From Coleridge I drove about four miles to the farm where this rock once rested. The cavity can still be seen, as the hilltop is covered with drift pebbles. About three acres of ground on the top of this hill have never been disturbed, which gave me a splendid chance to study the situation.

This spot is one and a half miles from flowing water. According to old settlers who have explored the surrounding country carefully, it is eight miles to the nearest site of a ruin left by Indians, and that is very insignificant. The surrounding country for five miles in all directions seems very deficient in relics of this departed race. I inquired diligently of everyone, but failed to find even an account of an arrow head or a stone ax being discovered in the surrounding country. I was in the vicinity three days, and instead of finding a rich field of relics near where this rock was discovered, I found none.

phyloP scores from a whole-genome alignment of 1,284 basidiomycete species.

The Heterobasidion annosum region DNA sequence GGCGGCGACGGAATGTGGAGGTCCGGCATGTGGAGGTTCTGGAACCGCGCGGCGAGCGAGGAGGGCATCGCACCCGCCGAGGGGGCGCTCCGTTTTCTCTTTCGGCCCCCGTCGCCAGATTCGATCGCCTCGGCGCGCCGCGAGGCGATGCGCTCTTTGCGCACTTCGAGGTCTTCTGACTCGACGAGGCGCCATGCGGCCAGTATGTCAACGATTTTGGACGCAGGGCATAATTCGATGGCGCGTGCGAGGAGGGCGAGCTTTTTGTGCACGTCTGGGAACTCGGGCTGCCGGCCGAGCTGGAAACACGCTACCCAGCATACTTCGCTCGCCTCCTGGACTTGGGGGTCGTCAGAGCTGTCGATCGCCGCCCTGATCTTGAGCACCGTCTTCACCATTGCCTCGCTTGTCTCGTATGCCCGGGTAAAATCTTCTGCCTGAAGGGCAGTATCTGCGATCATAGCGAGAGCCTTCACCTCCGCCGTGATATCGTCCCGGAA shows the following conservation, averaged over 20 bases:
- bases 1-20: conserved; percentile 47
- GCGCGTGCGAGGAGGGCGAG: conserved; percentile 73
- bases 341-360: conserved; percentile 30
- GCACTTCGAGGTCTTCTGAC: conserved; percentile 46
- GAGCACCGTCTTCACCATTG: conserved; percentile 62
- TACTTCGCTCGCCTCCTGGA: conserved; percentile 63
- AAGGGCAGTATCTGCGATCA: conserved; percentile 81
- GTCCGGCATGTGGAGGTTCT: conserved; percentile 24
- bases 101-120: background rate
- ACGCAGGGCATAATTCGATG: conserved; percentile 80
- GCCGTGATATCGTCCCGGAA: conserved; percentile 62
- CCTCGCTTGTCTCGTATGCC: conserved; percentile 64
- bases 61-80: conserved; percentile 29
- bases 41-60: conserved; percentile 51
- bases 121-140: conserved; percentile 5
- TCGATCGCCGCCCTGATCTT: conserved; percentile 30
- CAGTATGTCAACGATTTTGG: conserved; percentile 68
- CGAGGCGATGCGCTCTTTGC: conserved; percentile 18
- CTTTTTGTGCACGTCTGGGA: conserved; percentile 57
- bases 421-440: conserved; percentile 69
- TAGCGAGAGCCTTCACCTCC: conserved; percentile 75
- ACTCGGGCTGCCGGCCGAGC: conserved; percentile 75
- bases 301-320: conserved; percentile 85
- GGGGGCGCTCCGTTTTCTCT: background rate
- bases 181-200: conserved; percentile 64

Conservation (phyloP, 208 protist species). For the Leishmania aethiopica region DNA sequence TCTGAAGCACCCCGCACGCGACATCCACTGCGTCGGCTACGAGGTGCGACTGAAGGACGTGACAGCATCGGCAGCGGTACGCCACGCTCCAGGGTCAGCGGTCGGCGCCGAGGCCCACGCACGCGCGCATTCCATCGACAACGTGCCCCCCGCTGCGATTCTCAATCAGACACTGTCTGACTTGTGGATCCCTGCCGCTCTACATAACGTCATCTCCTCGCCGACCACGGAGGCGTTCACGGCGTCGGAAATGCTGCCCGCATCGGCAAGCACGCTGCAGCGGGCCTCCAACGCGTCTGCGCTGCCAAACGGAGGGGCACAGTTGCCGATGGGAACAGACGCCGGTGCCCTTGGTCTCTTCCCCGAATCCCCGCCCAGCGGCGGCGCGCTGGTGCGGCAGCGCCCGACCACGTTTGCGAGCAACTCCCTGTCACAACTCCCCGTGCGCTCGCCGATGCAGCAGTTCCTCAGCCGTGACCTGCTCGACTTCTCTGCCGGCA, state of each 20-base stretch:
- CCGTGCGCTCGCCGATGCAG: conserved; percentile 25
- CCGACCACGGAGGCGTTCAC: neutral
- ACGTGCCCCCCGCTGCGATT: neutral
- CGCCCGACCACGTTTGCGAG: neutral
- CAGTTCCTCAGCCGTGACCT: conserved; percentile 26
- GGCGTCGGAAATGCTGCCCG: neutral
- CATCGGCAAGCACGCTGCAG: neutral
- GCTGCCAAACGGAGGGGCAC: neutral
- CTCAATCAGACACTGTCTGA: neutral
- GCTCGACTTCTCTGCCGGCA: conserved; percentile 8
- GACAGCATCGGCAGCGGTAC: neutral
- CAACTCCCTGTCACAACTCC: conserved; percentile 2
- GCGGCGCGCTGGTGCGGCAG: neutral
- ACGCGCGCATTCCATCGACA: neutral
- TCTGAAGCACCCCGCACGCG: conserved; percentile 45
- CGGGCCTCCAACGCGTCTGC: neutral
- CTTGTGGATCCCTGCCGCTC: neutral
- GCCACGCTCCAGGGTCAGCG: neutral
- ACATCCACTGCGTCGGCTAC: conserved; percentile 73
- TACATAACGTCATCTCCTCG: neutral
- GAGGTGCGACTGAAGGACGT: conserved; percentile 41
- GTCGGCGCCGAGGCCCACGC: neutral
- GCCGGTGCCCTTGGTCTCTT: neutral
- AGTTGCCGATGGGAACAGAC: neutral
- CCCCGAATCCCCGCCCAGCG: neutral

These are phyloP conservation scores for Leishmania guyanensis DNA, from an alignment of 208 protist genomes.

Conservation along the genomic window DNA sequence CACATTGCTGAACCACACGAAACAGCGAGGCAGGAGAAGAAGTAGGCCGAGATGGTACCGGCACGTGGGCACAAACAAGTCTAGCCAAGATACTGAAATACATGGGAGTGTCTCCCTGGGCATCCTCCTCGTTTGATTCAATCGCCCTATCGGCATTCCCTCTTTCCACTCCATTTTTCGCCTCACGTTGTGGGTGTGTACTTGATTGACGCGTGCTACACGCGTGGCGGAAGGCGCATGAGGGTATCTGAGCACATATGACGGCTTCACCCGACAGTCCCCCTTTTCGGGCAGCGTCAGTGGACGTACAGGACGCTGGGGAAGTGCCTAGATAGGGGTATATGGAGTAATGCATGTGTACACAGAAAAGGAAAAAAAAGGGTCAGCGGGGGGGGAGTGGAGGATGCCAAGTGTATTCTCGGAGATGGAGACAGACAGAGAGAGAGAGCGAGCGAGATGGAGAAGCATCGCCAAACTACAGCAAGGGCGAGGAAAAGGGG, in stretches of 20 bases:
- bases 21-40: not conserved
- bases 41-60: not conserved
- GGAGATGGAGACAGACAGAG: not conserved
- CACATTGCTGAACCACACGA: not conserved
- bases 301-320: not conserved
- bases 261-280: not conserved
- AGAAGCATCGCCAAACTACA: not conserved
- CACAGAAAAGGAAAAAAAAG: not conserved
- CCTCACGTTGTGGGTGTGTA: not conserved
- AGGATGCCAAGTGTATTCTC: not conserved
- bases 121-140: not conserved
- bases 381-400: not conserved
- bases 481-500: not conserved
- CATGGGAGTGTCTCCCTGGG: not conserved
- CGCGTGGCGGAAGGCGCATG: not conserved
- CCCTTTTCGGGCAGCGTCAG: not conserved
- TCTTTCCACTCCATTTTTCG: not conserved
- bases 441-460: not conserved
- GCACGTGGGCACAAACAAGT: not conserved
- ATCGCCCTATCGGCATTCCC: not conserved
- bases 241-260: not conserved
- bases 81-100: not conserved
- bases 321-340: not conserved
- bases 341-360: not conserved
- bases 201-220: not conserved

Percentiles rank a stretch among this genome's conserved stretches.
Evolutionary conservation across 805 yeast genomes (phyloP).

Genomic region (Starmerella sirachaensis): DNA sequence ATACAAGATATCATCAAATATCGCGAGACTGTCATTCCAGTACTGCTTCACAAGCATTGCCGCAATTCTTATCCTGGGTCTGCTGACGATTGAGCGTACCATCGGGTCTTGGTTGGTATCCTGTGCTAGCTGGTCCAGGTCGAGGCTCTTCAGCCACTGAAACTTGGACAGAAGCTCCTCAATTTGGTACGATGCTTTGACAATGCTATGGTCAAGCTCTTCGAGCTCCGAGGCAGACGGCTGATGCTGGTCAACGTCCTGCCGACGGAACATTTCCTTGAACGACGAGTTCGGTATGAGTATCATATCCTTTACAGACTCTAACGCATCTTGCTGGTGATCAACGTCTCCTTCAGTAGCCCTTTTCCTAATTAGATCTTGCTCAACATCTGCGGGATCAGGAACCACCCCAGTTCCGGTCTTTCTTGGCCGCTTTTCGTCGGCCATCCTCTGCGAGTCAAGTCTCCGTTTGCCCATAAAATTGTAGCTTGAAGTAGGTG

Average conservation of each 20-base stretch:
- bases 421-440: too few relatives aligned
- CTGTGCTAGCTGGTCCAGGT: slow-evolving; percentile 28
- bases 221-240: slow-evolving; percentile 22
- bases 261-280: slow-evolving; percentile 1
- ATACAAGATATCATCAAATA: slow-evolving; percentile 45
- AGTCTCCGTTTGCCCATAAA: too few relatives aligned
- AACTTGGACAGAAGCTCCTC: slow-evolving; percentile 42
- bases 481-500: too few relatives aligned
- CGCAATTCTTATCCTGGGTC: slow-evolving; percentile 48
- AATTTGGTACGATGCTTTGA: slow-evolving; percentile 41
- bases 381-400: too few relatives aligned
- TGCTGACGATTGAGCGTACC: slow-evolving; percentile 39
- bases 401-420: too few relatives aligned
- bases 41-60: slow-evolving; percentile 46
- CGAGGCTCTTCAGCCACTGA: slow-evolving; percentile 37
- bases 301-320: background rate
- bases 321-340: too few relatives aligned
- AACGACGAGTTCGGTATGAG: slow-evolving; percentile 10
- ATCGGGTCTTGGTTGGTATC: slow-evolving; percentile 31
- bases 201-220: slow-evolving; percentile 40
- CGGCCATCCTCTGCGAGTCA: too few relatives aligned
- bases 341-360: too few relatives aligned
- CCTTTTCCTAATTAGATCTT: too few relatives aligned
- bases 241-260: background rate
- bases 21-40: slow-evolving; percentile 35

The barren hilltop is covered with small drift pebbles. After critically examining over five hundred of these I am convinced that none of them were used in making the marks left on this boulder. There are no worn or beaten paths leading up to the place where the rock once rested; there is no indication that other rocks had been worn to bits in cutting the characters. In fact, the soil near is free from any pebbles save waterworn, rounded pebbles like those covering the entire hill. One is forced to the conclusion that the work of cutting this rock must have been done elsewhere. The study is not complete, and I doubt whether conclusive evidence can ever be found to settle the problem. It has taken infinite labor to cut these characters into the granite; they are not scratches, but the marks are three-fourths of an inch wide and in some places half an inch deep. The cutting has been done in the same manner as grooves are put in granite mauls or axes. I have interested some of the people near, and if any thing is found which will throw light on this problem it will be reported.